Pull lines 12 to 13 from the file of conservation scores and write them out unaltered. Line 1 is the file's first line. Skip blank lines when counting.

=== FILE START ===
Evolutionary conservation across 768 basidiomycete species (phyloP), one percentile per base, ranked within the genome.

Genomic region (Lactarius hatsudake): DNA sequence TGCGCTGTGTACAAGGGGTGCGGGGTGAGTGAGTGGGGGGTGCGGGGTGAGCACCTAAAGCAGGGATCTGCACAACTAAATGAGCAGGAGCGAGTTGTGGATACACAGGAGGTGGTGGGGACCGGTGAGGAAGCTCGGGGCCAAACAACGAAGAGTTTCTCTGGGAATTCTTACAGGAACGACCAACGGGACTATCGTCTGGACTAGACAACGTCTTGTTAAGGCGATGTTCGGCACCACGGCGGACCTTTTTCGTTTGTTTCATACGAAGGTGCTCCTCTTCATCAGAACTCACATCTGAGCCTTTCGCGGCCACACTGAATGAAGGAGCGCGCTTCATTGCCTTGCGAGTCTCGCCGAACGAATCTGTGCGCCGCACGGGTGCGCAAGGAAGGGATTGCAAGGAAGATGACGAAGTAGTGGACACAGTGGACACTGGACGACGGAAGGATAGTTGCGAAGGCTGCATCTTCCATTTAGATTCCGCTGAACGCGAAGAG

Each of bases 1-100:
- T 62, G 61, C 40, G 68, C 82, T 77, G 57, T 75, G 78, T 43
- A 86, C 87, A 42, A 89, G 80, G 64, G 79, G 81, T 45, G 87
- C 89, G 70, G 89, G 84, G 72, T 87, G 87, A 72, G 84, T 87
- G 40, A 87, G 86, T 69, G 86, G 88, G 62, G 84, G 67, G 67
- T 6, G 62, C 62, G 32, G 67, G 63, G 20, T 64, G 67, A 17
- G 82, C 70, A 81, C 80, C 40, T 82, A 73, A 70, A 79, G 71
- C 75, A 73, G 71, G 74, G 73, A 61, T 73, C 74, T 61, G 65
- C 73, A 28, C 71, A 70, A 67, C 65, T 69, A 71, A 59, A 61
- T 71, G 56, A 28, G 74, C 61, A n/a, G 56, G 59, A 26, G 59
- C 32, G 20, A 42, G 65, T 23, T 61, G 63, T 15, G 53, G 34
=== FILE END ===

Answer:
- T 71, G 56, A 28, G 74, C 61, A n/a, G 56, G 59, A 26, G 59
- C 32, G 20, A 42, G 65, T 23, T 61, G 63, T 15, G 53, G 34